Red River County
History

The above monument, located on the town square, depicts the stagecoach travel through the area. It is just one example of all the historical significance of this part of Texas.

Red River County had its beginnings long before there was any major anglo settlement in other areas of Texas. Settlers began coming across the river from other areas and settled in places such as Jonesboro and Pecan Point as early as 1821. For a time this area was claimed by both Mexico and the United States. In pre-independence days Jonesboro was a main entry point into Texas. It is said that Sam Houston entered Texas there in 1832, and David Crockett entered in the winter of 1835-36.

In 1834, James Clark, a settler from Tennessee, left Jonesboro, and built a house and established the City of Clarksville. This later became the county seat. He built the first house, which was a two-room long cabin.

The first newspaper in North Texas was The Northern Standard, established in Clarksville in 1842 by Charles DeMorse. Born in Massachusetts, he came to Texas during the Texas Revolution. He was active in the Texas government prior to coming to Clarksville. He was a Confederate Army Colonel. After the Civil War, he dropped the word Northern from the title of the paper. It was published as The Standard till his death in 1887.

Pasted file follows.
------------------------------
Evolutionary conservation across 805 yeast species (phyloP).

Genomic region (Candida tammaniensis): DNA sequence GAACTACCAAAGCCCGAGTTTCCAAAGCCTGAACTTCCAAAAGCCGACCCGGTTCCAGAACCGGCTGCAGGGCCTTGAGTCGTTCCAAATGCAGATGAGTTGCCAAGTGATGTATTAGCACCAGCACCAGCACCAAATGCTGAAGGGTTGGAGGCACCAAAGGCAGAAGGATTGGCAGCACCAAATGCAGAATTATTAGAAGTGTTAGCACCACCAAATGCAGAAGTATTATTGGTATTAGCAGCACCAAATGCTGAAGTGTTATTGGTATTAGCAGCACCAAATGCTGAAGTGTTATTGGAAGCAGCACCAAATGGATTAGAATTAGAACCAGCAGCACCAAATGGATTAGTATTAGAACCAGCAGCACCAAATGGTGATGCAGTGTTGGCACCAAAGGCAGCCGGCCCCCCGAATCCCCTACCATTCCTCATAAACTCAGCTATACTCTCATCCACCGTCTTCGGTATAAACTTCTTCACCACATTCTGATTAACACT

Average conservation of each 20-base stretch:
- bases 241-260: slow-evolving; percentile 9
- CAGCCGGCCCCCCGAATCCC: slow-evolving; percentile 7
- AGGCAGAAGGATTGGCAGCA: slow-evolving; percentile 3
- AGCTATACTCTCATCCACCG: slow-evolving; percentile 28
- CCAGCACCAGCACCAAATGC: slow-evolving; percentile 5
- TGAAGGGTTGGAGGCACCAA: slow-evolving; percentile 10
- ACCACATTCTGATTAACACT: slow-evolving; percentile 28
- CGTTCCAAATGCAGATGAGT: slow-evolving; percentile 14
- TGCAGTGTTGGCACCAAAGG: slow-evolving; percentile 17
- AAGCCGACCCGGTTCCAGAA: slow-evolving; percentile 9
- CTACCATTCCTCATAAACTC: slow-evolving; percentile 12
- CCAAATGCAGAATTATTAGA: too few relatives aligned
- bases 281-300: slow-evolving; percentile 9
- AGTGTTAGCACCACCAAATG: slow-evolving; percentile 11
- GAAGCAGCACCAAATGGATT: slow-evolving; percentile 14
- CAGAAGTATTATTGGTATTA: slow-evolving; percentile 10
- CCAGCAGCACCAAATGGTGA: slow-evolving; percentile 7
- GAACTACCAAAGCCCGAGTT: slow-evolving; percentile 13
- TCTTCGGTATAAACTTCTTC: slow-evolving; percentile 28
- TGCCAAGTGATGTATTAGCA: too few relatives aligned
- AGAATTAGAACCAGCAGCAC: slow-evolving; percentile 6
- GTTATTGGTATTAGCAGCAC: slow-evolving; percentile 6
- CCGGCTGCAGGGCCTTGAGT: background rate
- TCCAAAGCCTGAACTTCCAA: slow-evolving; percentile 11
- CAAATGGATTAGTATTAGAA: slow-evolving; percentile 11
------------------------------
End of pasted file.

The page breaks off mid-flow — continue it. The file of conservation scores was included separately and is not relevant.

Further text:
McKenzie College was established by Rev. J. W. P. McKenzie, who was a circuit Methodist minister. He started in a long cabin located four miles west of Clarksville. Later he opened a boarding school and expanded to four large buildings. As the college grew, it became known as one of the most prestigious colleges west of the Mississippi. Many teachers, preachers and physicians were educated here. It was closed in 1869.

When the Republic of Texas was established, Red River County was one of the original counties. The area was so large at that time that it contained all or part of 37 present day counties.

Red River County was well represented in the Civil War. In the summer of 1865 eleven volunteer units were formed to help defend the homeland. Over 400 Confederate veterans filed for pensions after the war. In 1890 the John C. Burks Camp of the United Confederate Veterans was established and reunions were held each year. Annual meetings were held at Reunion Park at Clarksville for a period of about forty years. In 1930 six charter members were still alive. A statue of a Confederate Soldier was placed in the center of the Clarksville square in 1920 and remains there today.

During the last part of the nineteenth century and the first part of the twentieth century, settlers continued to pour into Texas. Many times Red River County was the first place they entered, and some stayed there. Some stayed for a while and moved on to other areas.

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